April 20th, 2008
And so it seems Chinese people are making themselves heard in France. But two little things stuck out at me, a little comparison suggests itself. In the second article, the one about Chinese protesting in Paris, we have this:
Un rassemblement pour réaffirmer le soutien de la population chinoise aux JO de Pékin, «contre l’injustice médiatique» , afin, disent-ils, de «rétablir la vérité sur le T1b3t». «Après les émeutes de Lh@ss@, tous les journaux ont adopté une voix unique, contre la Chine, sans se soucier de la vérité. C’est ce qui a monté la population française contre nous le 7 avril, lors du passage de la flamme à Paris» , explique-t-elle. «Nous étions tellement fiers que ces Jeux aient lieu en Chine, poursuit Joanna. Le 7 avril, nous voulions faire plaisir aux Français. Mais la fête n’a pas eu lieu. Après les incidents lors du parcours de la flamme, nous étions tous écœurés et profondément blessés. L’idée de ce rassemblement est née quelques jours après.»
A gathering to reaffirm the support of the Chinese people for the Beijing Olympics, “against media injustice,” and, they say, to “reestablish the truth of T1b3t.” “After the Lh@s@ riots, all the papers adopted one single voice, against China, without bothering about the truth. This is what put the French people against us on the 7th of April, when the flame passed through Paris”, she explains. “We were so proud that these Games would take place in China,” continues Joanna, “On April 7th, we wanted to please the French. But the party didn’t happen. After the incidents around the passage of the flame, we were all sickened and deeply hurt. The idea for this gathering was born a few days later.”
Sounds perfectly reasonable to me, and the article suggests that the resulting demonstration was entirely reasonable and that the aim of this group is to increase dialogue between French and Chinese people and restore China’s image. Fair enough.
Then from the article about the anti-French demonstrations in China, we have:
Des photos publiées sur des forums internet confirmaient la présence d’une large foule défilant à Wuhan. Des manifestants portaient un drapeau français maculé de croix gammées et traitant Jeanne d’Arc de “prostituée”.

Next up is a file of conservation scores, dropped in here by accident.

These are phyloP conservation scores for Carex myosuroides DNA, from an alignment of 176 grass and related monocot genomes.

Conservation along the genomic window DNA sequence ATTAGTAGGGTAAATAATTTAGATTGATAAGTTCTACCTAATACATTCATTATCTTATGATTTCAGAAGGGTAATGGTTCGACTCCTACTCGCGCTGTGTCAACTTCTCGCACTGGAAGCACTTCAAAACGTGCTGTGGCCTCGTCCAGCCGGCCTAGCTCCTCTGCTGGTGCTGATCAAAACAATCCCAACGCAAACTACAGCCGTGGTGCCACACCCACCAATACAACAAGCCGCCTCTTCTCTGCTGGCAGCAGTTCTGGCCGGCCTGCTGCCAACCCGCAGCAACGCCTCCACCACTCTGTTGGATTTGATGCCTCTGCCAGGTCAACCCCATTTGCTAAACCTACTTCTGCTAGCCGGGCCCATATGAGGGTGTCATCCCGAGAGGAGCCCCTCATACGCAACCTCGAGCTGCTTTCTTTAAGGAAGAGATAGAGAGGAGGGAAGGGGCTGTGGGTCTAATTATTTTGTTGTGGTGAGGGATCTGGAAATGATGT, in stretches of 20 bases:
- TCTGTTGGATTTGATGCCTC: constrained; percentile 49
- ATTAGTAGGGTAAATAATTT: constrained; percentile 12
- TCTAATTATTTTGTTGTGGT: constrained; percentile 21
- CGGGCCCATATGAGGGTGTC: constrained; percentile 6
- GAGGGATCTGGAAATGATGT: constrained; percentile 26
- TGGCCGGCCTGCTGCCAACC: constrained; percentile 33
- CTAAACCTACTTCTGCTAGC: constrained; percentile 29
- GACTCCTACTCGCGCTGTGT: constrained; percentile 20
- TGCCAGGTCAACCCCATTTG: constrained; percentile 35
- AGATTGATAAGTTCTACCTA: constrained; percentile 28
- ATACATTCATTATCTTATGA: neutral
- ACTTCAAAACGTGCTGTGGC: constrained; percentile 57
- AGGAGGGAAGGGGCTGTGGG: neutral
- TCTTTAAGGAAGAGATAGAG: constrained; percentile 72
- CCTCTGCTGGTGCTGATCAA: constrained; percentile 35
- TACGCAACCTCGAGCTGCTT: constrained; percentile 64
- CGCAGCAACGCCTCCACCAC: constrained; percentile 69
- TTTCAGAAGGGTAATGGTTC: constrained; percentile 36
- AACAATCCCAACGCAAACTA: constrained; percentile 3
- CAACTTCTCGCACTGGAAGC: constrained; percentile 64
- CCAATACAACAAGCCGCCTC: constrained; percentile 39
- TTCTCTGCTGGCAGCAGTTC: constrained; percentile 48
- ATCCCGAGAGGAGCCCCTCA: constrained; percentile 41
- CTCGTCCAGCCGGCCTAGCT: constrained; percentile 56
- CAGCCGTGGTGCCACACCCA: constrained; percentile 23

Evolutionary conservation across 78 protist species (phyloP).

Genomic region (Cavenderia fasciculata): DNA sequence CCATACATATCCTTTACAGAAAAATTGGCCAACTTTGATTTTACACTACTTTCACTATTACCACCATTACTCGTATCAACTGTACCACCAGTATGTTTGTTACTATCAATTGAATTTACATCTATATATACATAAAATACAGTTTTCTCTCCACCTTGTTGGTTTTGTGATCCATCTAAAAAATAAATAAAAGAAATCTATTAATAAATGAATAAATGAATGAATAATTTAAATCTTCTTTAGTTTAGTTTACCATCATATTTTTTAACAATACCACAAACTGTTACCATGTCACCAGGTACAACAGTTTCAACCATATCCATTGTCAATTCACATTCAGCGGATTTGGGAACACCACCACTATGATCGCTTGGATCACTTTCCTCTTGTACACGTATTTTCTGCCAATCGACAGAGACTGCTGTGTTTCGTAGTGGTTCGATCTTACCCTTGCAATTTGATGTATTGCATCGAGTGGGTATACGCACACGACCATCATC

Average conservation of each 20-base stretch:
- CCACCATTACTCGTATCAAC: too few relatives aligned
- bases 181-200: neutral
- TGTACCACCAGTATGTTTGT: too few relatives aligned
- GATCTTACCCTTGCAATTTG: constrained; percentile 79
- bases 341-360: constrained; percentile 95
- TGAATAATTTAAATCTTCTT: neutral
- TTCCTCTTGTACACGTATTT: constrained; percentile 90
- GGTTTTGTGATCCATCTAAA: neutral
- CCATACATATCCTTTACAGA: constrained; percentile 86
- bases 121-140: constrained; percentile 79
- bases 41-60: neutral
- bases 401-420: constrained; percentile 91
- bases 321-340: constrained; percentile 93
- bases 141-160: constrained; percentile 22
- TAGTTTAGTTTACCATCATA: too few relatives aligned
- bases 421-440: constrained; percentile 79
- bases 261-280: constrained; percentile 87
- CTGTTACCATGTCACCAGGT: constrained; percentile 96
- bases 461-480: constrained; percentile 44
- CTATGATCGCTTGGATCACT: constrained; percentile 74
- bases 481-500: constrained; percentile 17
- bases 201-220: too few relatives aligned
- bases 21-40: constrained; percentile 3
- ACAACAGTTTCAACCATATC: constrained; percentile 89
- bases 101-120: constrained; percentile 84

Photos published on internet forums confirmed the presence of a large crowd marching in Wuhan. The demonstrators carried a French flag defiled with swastikas and calling Joan of Arc a “prostitute”.
Oh dear. Perhaps not the best way of communicating your ideas to the French people. It’s not hard to imagine how Chinese people would react to having symbols of their World War 2 occupier added to China’s national flag or the moral integrity of China’s national heros slandered. Somebody needs to relearn that “do unto others” principle- and no, it does not end with “….before they do unto you”.
And I really shouldn’t post so quickly: Both Le Monde and Le Figaro have articles about the anti-French protests in China. Le Monde includes a photo of the protest in Wuhan, in which plenty of five star red flags and banners are visible, but no French flags, let alone defiled French flags. Can’t see the banners clearly enough to read what they may or may not have to say about any of France’s national heros or heroines. Interesting, though, that Le Monde’s article says nothing about swastikas or prostitutes. Le Figaro has a picture of protesters blocking the entrance to the Hefei Carrefour, but you wouldn’t know they were protesters unless the caption said so- no banners, flags, or any of the accoutrements of protest are visible at all. In fact, it looks like a snap of any regular weekend Carrefour crowd- these people could just as easily be shopping as protesting. But:
Des manifestants portaient un drapeau français maculé de croix gammées et traitant Jeanne d’Arc de «prostituée».
Ah, so Libé was right.
Alright, enough of the French media.